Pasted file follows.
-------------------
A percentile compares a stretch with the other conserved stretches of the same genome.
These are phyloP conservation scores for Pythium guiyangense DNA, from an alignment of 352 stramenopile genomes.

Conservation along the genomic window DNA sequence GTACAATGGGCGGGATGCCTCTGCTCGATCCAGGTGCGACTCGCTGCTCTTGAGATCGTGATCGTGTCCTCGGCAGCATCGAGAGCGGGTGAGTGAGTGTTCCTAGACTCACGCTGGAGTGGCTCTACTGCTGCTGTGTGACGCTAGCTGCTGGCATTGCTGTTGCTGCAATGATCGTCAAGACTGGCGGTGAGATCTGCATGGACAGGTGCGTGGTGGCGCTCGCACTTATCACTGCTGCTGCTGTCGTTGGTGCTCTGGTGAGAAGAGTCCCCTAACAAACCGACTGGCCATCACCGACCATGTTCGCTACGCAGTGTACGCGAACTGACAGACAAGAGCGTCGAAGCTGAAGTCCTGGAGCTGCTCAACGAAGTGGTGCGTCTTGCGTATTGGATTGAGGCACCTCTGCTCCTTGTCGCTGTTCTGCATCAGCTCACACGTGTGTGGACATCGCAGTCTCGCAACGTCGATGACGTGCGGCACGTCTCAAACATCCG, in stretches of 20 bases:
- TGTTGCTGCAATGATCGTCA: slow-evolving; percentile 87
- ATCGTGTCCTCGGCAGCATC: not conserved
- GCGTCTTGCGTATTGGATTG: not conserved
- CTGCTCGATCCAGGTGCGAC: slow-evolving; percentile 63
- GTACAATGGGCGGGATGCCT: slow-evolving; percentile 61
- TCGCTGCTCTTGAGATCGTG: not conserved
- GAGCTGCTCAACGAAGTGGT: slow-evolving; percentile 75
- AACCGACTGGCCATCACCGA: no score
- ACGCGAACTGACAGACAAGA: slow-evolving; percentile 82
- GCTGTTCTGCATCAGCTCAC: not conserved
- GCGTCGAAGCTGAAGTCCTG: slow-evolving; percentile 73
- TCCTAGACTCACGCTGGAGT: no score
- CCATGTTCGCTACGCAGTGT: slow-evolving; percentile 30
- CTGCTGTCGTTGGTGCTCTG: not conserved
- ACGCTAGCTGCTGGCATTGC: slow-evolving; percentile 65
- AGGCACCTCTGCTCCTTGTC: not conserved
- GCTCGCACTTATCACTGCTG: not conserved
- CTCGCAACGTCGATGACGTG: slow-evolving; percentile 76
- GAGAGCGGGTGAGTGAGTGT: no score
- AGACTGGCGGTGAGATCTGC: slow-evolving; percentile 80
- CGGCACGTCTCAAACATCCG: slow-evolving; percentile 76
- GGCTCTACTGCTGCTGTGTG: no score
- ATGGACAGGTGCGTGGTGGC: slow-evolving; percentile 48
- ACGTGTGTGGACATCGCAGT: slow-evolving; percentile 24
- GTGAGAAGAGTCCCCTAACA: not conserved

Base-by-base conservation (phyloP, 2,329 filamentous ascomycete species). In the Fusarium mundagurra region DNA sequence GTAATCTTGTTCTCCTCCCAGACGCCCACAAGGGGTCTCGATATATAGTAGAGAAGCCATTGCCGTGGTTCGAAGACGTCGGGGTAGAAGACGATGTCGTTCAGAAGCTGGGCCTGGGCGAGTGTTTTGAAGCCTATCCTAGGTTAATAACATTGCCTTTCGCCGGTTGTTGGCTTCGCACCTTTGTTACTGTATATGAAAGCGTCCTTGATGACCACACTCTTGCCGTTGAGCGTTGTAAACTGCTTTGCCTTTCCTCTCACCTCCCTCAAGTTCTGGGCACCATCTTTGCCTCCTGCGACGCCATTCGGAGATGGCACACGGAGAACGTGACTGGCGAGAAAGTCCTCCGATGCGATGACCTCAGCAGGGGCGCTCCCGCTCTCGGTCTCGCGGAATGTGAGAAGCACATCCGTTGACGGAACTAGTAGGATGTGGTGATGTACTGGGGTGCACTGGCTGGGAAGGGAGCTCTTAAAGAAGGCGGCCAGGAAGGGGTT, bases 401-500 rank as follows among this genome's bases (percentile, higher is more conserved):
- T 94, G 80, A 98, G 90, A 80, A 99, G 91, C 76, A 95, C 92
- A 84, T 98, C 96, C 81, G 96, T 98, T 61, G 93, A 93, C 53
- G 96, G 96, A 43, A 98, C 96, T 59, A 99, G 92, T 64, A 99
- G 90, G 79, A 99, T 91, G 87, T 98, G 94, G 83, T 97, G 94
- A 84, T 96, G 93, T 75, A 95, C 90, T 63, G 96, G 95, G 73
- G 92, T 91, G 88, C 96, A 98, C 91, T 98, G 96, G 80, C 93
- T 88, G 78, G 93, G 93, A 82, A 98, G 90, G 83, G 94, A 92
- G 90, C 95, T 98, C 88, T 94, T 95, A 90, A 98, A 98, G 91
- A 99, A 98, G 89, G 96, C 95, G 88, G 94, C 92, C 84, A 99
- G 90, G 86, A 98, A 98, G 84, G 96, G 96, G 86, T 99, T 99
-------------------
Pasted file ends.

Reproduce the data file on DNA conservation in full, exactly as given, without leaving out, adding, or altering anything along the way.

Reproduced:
A percentile compares a stretch with the other conserved stretches of the same genome.
These are phyloP conservation scores for Pythium guiyangense DNA, from an alignment of 352 stramenopile genomes.

Conservation along the genomic window DNA sequence GTACAATGGGCGGGATGCCTCTGCTCGATCCAGGTGCGACTCGCTGCTCTTGAGATCGTGATCGTGTCCTCGGCAGCATCGAGAGCGGGTGAGTGAGTGTTCCTAGACTCACGCTGGAGTGGCTCTACTGCTGCTGTGTGACGCTAGCTGCTGGCATTGCTGTTGCTGCAATGATCGTCAAGACTGGCGGTGAGATCTGCATGGACAGGTGCGTGGTGGCGCTCGCACTTATCACTGCTGCTGCTGTCGTTGGTGCTCTGGTGAGAAGAGTCCCCTAACAAACCGACTGGCCATCACCGACCATGTTCGCTACGCAGTGTACGCGAACTGACAGACAAGAGCGTCGAAGCTGAAGTCCTGGAGCTGCTCAACGAAGTGGTGCGTCTTGCGTATTGGATTGAGGCACCTCTGCTCCTTGTCGCTGTTCTGCATCAGCTCACACGTGTGTGGACATCGCAGTCTCGCAACGTCGATGACGTGCGGCACGTCTCAAACATCCG, in stretches of 20 bases:
- TGTTGCTGCAATGATCGTCA: slow-evolving; percentile 87
- ATCGTGTCCTCGGCAGCATC: not conserved
- GCGTCTTGCGTATTGGATTG: not conserved
- CTGCTCGATCCAGGTGCGAC: slow-evolving; percentile 63
- GTACAATGGGCGGGATGCCT: slow-evolving; percentile 61
- TCGCTGCTCTTGAGATCGTG: not conserved
- GAGCTGCTCAACGAAGTGGT: slow-evolving; percentile 75
- AACCGACTGGCCATCACCGA: no score
- ACGCGAACTGACAGACAAGA: slow-evolving; percentile 82
- GCTGTTCTGCATCAGCTCAC: not conserved
- GCGTCGAAGCTGAAGTCCTG: slow-evolving; percentile 73
- TCCTAGACTCACGCTGGAGT: no score
- CCATGTTCGCTACGCAGTGT: slow-evolving; percentile 30
- CTGCTGTCGTTGGTGCTCTG: not conserved
- ACGCTAGCTGCTGGCATTGC: slow-evolving; percentile 65
- AGGCACCTCTGCTCCTTGTC: not conserved
- GCTCGCACTTATCACTGCTG: not conserved
- CTCGCAACGTCGATGACGTG: slow-evolving; percentile 76
- GAGAGCGGGTGAGTGAGTGT: no score
- AGACTGGCGGTGAGATCTGC: slow-evolving; percentile 80
- CGGCACGTCTCAAACATCCG: slow-evolving; percentile 76
- GGCTCTACTGCTGCTGTGTG: no score
- ATGGACAGGTGCGTGGTGGC: slow-evolving; percentile 48
- ACGTGTGTGGACATCGCAGT: slow-evolving; percentile 24
- GTGAGAAGAGTCCCCTAACA: not conserved

Base-by-base conservation (phyloP, 2,329 filamentous ascomycete species). In the Fusarium mundagurra region DNA sequence GTAATCTTGTTCTCCTCCCAGACGCCCACAAGGGGTCTCGATATATAGTAGAGAAGCCATTGCCGTGGTTCGAAGACGTCGGGGTAGAAGACGATGTCGTTCAGAAGCTGGGCCTGGGCGAGTGTTTTGAAGCCTATCCTAGGTTAATAACATTGCCTTTCGCCGGTTGTTGGCTTCGCACCTTTGTTACTGTATATGAAAGCGTCCTTGATGACCACACTCTTGCCGTTGAGCGTTGTAAACTGCTTTGCCTTTCCTCTCACCTCCCTCAAGTTCTGGGCACCATCTTTGCCTCCTGCGACGCCATTCGGAGATGGCACACGGAGAACGTGACTGGCGAGAAAGTCCTCCGATGCGATGACCTCAGCAGGGGCGCTCCCGCTCTCGGTCTCGCGGAATGTGAGAAGCACATCCGTTGACGGAACTAGTAGGATGTGGTGATGTACTGGGGTGCACTGGCTGGGAAGGGAGCTCTTAAAGAAGGCGGCCAGGAAGGGGTT, bases 401-500 rank as follows among this genome's bases (percentile, higher is more conserved):
- T 94, G 80, A 98, G 90, A 80, A 99, G 91, C 76, A 95, C 92
- A 84, T 98, C 96, C 81, G 96, T 98, T 61, G 93, A 93, C 53
- G 96, G 96, A 43, A 98, C 96, T 59, A 99, G 92, T 64, A 99
- G 90, G 79, A 99, T 91, G 87, T 98, G 94, G 83, T 97, G 94
- A 84, T 96, G 93, T 75, A 95, C 90, T 63, G 96, G 95, G 73
- G 92, T 91, G 88, C 96, A 98, C 91, T 98, G 96, G 80, C 93
- T 88, G 78, G 93, G 93, A 82, A 98, G 90, G 83, G 94, A 92
- G 90, C 95, T 98, C 88, T 94, T 95, A 90, A 98, A 98, G 91
- A 99, A 98, G 89, G 96, C 95, G 88, G 94, C 92, C 84, A 99
- G 90, G 86, A 98, A 98, G 84, G 96, G 96, G 86, T 99, T 99